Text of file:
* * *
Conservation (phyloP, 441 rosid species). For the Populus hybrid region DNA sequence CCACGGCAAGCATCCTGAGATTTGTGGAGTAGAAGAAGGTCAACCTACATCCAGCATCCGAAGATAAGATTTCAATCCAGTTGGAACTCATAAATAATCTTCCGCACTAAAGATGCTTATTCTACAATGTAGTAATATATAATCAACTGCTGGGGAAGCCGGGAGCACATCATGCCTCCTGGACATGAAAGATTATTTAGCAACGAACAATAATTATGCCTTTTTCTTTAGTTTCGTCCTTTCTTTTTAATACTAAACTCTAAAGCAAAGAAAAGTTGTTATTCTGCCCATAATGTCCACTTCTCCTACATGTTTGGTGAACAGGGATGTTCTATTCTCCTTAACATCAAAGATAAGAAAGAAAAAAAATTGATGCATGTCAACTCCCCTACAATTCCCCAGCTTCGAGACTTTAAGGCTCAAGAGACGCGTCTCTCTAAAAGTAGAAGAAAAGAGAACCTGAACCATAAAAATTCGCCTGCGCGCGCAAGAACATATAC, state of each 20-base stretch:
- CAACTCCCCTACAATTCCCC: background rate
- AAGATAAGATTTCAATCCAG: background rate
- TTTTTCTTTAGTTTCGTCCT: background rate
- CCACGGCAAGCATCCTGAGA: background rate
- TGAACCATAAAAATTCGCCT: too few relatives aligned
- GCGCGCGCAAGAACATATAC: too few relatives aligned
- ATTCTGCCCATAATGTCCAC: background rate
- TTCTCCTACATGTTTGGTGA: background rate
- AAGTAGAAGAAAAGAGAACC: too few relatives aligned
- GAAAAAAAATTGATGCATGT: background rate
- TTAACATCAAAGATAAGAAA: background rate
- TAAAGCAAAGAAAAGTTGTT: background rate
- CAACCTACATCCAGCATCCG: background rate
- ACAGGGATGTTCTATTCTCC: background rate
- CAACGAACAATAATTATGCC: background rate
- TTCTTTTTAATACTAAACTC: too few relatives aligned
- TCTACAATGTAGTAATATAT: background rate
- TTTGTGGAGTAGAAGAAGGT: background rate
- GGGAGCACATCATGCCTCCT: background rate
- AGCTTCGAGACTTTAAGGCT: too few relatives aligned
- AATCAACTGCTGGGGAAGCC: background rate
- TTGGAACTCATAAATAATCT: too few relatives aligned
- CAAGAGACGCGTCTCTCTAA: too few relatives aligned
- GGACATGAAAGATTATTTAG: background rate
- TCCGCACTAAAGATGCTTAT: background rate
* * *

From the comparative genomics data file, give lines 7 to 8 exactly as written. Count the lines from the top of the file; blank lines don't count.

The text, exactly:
- GCGCGCGCAAGAACATATAC: too few relatives aligned
- ATTCTGCCCATAATGTCCAC: background rate